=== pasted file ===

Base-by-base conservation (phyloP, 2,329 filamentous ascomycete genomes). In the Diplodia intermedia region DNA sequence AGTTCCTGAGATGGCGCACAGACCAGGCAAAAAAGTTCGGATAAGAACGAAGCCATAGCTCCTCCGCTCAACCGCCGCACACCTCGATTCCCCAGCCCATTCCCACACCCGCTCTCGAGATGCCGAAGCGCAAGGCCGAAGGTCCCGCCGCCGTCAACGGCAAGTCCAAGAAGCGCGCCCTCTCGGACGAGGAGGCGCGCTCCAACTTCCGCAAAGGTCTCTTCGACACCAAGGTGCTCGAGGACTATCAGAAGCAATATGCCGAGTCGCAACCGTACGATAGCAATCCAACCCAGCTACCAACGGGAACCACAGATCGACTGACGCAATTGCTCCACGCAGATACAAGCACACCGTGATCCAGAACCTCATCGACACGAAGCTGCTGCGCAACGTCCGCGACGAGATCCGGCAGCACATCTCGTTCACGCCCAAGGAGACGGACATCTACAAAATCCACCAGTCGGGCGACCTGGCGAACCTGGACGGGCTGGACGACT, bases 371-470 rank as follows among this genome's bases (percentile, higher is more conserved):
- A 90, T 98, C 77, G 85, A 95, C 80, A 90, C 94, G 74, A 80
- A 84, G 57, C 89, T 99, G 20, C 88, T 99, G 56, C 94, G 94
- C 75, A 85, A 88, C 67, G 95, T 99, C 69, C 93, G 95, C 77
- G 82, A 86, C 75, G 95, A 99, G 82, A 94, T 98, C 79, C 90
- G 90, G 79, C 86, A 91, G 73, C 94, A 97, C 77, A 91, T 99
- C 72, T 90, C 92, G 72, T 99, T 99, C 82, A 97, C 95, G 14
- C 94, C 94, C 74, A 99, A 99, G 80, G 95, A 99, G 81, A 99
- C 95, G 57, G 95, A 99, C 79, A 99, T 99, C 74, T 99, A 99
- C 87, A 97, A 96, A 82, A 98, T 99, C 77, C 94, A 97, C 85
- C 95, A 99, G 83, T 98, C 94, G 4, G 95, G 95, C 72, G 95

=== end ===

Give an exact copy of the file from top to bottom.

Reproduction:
Base-by-base conservation (phyloP, 2,329 filamentous ascomycete genomes). In the Diplodia intermedia region DNA sequence AGTTCCTGAGATGGCGCACAGACCAGGCAAAAAAGTTCGGATAAGAACGAAGCCATAGCTCCTCCGCTCAACCGCCGCACACCTCGATTCCCCAGCCCATTCCCACACCCGCTCTCGAGATGCCGAAGCGCAAGGCCGAAGGTCCCGCCGCCGTCAACGGCAAGTCCAAGAAGCGCGCCCTCTCGGACGAGGAGGCGCGCTCCAACTTCCGCAAAGGTCTCTTCGACACCAAGGTGCTCGAGGACTATCAGAAGCAATATGCCGAGTCGCAACCGTACGATAGCAATCCAACCCAGCTACCAACGGGAACCACAGATCGACTGACGCAATTGCTCCACGCAGATACAAGCACACCGTGATCCAGAACCTCATCGACACGAAGCTGCTGCGCAACGTCCGCGACGAGATCCGGCAGCACATCTCGTTCACGCCCAAGGAGACGGACATCTACAAAATCCACCAGTCGGGCGACCTGGCGAACCTGGACGGGCTGGACGACT, bases 371-470 rank as follows among this genome's bases (percentile, higher is more conserved):
- A 90, T 98, C 77, G 85, A 95, C 80, A 90, C 94, G 74, A 80
- A 84, G 57, C 89, T 99, G 20, C 88, T 99, G 56, C 94, G 94
- C 75, A 85, A 88, C 67, G 95, T 99, C 69, C 93, G 95, C 77
- G 82, A 86, C 75, G 95, A 99, G 82, A 94, T 98, C 79, C 90
- G 90, G 79, C 86, A 91, G 73, C 94, A 97, C 77, A 91, T 99
- C 72, T 90, C 92, G 72, T 99, T 99, C 82, A 97, C 95, G 14
- C 94, C 94, C 74, A 99, A 99, G 80, G 95, A 99, G 81, A 99
- C 95, G 57, G 95, A 99, C 79, A 99, T 99, C 74, T 99, A 99
- C 87, A 97, A 96, A 82, A 98, T 99, C 77, C 94, A 97, C 85
- C 95, A 99, G 83, T 98, C 94, G 4, G 95, G 95, C 72, G 95